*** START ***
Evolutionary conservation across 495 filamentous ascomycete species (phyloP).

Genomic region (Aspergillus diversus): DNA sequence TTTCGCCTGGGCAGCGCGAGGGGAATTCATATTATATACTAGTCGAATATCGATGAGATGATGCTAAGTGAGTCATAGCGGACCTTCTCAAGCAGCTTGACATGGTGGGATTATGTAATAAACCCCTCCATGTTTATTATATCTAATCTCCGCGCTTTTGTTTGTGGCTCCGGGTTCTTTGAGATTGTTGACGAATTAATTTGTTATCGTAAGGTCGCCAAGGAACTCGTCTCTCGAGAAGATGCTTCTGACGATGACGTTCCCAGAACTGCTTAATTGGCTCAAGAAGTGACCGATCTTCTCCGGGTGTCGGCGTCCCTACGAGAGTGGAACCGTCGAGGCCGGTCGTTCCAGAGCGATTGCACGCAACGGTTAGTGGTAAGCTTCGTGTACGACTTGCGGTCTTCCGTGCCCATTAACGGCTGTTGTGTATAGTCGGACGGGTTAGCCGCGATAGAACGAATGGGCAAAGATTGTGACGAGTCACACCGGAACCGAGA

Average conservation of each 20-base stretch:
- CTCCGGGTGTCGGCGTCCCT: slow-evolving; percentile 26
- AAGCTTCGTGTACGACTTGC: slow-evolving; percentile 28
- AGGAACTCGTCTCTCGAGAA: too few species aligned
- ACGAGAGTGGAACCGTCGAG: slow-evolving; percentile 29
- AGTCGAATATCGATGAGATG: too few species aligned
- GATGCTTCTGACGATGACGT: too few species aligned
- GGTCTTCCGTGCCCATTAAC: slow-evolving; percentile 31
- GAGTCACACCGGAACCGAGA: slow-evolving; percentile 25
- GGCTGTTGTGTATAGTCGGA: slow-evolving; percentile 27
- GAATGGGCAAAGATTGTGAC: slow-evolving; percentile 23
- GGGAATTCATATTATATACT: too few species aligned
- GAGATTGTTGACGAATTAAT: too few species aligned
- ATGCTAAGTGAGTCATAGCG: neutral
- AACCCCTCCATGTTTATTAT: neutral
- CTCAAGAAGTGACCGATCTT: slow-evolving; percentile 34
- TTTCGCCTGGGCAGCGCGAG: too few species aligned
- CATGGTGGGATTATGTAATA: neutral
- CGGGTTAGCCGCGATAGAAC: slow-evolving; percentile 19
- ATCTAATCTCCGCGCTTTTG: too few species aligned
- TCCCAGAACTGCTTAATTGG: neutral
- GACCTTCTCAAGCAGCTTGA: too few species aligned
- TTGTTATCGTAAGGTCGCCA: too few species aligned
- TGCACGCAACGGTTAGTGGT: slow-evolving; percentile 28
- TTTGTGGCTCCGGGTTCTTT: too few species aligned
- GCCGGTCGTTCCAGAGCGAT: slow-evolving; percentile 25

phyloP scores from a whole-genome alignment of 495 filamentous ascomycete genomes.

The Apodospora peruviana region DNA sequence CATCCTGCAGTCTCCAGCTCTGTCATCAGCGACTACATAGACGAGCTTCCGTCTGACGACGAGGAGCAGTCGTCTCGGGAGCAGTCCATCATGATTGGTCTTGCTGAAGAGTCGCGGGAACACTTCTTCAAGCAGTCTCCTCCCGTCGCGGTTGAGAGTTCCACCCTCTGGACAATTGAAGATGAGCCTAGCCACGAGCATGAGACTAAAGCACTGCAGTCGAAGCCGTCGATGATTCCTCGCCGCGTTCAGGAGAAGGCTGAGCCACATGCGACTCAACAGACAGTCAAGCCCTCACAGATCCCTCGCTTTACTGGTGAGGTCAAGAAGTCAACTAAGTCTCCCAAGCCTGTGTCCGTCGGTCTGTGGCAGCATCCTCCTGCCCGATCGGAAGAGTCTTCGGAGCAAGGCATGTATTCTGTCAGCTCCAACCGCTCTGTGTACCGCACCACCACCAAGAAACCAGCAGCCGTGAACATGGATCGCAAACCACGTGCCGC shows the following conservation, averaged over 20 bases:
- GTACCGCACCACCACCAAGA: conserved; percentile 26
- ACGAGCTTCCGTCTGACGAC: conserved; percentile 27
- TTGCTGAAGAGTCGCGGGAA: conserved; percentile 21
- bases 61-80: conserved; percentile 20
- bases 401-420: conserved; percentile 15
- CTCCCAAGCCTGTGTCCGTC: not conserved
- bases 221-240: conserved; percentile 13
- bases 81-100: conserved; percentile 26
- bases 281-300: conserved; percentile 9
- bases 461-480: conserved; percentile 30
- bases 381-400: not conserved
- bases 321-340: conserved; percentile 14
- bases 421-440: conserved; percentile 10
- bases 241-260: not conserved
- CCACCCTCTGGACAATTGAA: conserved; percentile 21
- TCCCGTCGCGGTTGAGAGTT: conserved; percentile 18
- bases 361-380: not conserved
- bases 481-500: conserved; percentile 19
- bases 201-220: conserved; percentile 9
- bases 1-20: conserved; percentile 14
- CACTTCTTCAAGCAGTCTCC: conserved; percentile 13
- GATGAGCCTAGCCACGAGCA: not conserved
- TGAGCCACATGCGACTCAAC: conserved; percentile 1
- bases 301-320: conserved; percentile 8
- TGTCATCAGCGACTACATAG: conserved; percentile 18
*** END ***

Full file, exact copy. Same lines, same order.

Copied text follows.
Evolutionary conservation across 495 filamentous ascomycete species (phyloP).

Genomic region (Aspergillus diversus): DNA sequence TTTCGCCTGGGCAGCGCGAGGGGAATTCATATTATATACTAGTCGAATATCGATGAGATGATGCTAAGTGAGTCATAGCGGACCTTCTCAAGCAGCTTGACATGGTGGGATTATGTAATAAACCCCTCCATGTTTATTATATCTAATCTCCGCGCTTTTGTTTGTGGCTCCGGGTTCTTTGAGATTGTTGACGAATTAATTTGTTATCGTAAGGTCGCCAAGGAACTCGTCTCTCGAGAAGATGCTTCTGACGATGACGTTCCCAGAACTGCTTAATTGGCTCAAGAAGTGACCGATCTTCTCCGGGTGTCGGCGTCCCTACGAGAGTGGAACCGTCGAGGCCGGTCGTTCCAGAGCGATTGCACGCAACGGTTAGTGGTAAGCTTCGTGTACGACTTGCGGTCTTCCGTGCCCATTAACGGCTGTTGTGTATAGTCGGACGGGTTAGCCGCGATAGAACGAATGGGCAAAGATTGTGACGAGTCACACCGGAACCGAGA

Average conservation of each 20-base stretch:
- CTCCGGGTGTCGGCGTCCCT: slow-evolving; percentile 26
- AAGCTTCGTGTACGACTTGC: slow-evolving; percentile 28
- AGGAACTCGTCTCTCGAGAA: too few species aligned
- ACGAGAGTGGAACCGTCGAG: slow-evolving; percentile 29
- AGTCGAATATCGATGAGATG: too few species aligned
- GATGCTTCTGACGATGACGT: too few species aligned
- GGTCTTCCGTGCCCATTAAC: slow-evolving; percentile 31
- GAGTCACACCGGAACCGAGA: slow-evolving; percentile 25
- GGCTGTTGTGTATAGTCGGA: slow-evolving; percentile 27
- GAATGGGCAAAGATTGTGAC: slow-evolving; percentile 23
- GGGAATTCATATTATATACT: too few species aligned
- GAGATTGTTGACGAATTAAT: too few species aligned
- ATGCTAAGTGAGTCATAGCG: neutral
- AACCCCTCCATGTTTATTAT: neutral
- CTCAAGAAGTGACCGATCTT: slow-evolving; percentile 34
- TTTCGCCTGGGCAGCGCGAG: too few species aligned
- CATGGTGGGATTATGTAATA: neutral
- CGGGTTAGCCGCGATAGAAC: slow-evolving; percentile 19
- ATCTAATCTCCGCGCTTTTG: too few species aligned
- TCCCAGAACTGCTTAATTGG: neutral
- GACCTTCTCAAGCAGCTTGA: too few species aligned
- TTGTTATCGTAAGGTCGCCA: too few species aligned
- TGCACGCAACGGTTAGTGGT: slow-evolving; percentile 28
- TTTGTGGCTCCGGGTTCTTT: too few species aligned
- GCCGGTCGTTCCAGAGCGAT: slow-evolving; percentile 25

phyloP scores from a whole-genome alignment of 495 filamentous ascomycete genomes.

The Apodospora peruviana region DNA sequence CATCCTGCAGTCTCCAGCTCTGTCATCAGCGACTACATAGACGAGCTTCCGTCTGACGACGAGGAGCAGTCGTCTCGGGAGCAGTCCATCATGATTGGTCTTGCTGAAGAGTCGCGGGAACACTTCTTCAAGCAGTCTCCTCCCGTCGCGGTTGAGAGTTCCACCCTCTGGACAATTGAAGATGAGCCTAGCCACGAGCATGAGACTAAAGCACTGCAGTCGAAGCCGTCGATGATTCCTCGCCGCGTTCAGGAGAAGGCTGAGCCACATGCGACTCAACAGACAGTCAAGCCCTCACAGATCCCTCGCTTTACTGGTGAGGTCAAGAAGTCAACTAAGTCTCCCAAGCCTGTGTCCGTCGGTCTGTGGCAGCATCCTCCTGCCCGATCGGAAGAGTCTTCGGAGCAAGGCATGTATTCTGTCAGCTCCAACCGCTCTGTGTACCGCACCACCACCAAGAAACCAGCAGCCGTGAACATGGATCGCAAACCACGTGCCGC shows the following conservation, averaged over 20 bases:
- GTACCGCACCACCACCAAGA: conserved; percentile 26
- ACGAGCTTCCGTCTGACGAC: conserved; percentile 27
- TTGCTGAAGAGTCGCGGGAA: conserved; percentile 21
- bases 61-80: conserved; percentile 20
- bases 401-420: conserved; percentile 15
- CTCCCAAGCCTGTGTCCGTC: not conserved
- bases 221-240: conserved; percentile 13
- bases 81-100: conserved; percentile 26
- bases 281-300: conserved; percentile 9
- bases 461-480: conserved; percentile 30
- bases 381-400: not conserved
- bases 321-340: conserved; percentile 14
- bases 421-440: conserved; percentile 10
- bases 241-260: not conserved
- CCACCCTCTGGACAATTGAA: conserved; percentile 21
- TCCCGTCGCGGTTGAGAGTT: conserved; percentile 18
- bases 361-380: not conserved
- bases 481-500: conserved; percentile 19
- bases 201-220: conserved; percentile 9
- bases 1-20: conserved; percentile 14
- CACTTCTTCAAGCAGTCTCC: conserved; percentile 13
- GATGAGCCTAGCCACGAGCA: not conserved
- TGAGCCACATGCGACTCAAC: conserved; percentile 1
- bases 301-320: conserved; percentile 8
- TGTCATCAGCGACTACATAG: conserved; percentile 18